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Traditional views of the pathogenesis of hepatic encephalopathy (HE) have emphasised the role of neurotoxins arising from the gut. These compounds gain access to the systemic circulation as a result of the combined effects of hepatocellular failure and portal-systemic shunting. In the past years, a new mechanistic paradigm has been developed, emphasising changes in brain astrocyte function with subsequent alterations in glial-neuronal communications.1 ,2 Astrocyte dysfunction results from several factors. These include a decrease in plasma osmolarity, effects of circulating cytokines, and the changes brought on by accumulation of glutamine, the product of ammonia detoxification in glial cells. After many years of research, ammonia continues to play a central role in the pathogenesis of HE.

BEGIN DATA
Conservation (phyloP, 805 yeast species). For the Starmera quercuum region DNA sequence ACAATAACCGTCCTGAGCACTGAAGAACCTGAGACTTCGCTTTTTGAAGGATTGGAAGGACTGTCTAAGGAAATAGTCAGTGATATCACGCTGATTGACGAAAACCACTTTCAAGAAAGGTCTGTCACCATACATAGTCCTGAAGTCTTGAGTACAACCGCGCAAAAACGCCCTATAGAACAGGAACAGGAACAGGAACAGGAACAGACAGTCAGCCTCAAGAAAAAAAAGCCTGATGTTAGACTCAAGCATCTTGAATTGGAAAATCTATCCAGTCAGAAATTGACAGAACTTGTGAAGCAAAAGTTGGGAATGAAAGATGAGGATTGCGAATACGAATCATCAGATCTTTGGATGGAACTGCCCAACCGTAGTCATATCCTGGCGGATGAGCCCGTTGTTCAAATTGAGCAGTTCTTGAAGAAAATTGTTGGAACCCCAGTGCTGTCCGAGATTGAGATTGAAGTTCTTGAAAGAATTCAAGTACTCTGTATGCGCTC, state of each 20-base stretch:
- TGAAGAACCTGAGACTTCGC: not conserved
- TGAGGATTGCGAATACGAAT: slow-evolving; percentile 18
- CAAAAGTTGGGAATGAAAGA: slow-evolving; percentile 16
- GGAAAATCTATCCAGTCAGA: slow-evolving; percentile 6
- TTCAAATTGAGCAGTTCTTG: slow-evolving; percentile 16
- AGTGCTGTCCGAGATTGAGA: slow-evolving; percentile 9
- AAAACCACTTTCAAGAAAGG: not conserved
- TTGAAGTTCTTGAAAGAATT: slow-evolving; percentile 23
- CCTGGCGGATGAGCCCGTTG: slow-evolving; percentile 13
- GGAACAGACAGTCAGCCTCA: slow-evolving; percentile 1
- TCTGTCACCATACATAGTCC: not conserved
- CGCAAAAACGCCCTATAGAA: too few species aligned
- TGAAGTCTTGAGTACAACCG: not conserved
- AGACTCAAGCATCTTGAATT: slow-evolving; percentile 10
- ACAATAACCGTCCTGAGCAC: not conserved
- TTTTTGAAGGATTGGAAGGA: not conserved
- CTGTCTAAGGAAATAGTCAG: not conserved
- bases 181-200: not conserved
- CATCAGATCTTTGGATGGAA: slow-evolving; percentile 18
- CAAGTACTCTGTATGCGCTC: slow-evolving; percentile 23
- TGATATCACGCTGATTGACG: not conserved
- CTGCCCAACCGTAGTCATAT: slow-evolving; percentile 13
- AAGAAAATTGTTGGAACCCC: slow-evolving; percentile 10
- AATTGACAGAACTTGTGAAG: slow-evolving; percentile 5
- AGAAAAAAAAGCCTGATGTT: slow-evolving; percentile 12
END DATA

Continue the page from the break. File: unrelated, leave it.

Under normal conditions, ammonia is generated in both the small bowel (from the effects of glutaminase on glutamine) and large intestine (from the urease activity of the colonic flora). The relative contribution of each site is difficult to quantitate but hyperammonaemic coma can still occur in hepatectomised germ free rats3 where the main source of ammonia is presumably the small bowel. Neomycin, an antibiotic active against urease containing bacteria in the colon, also …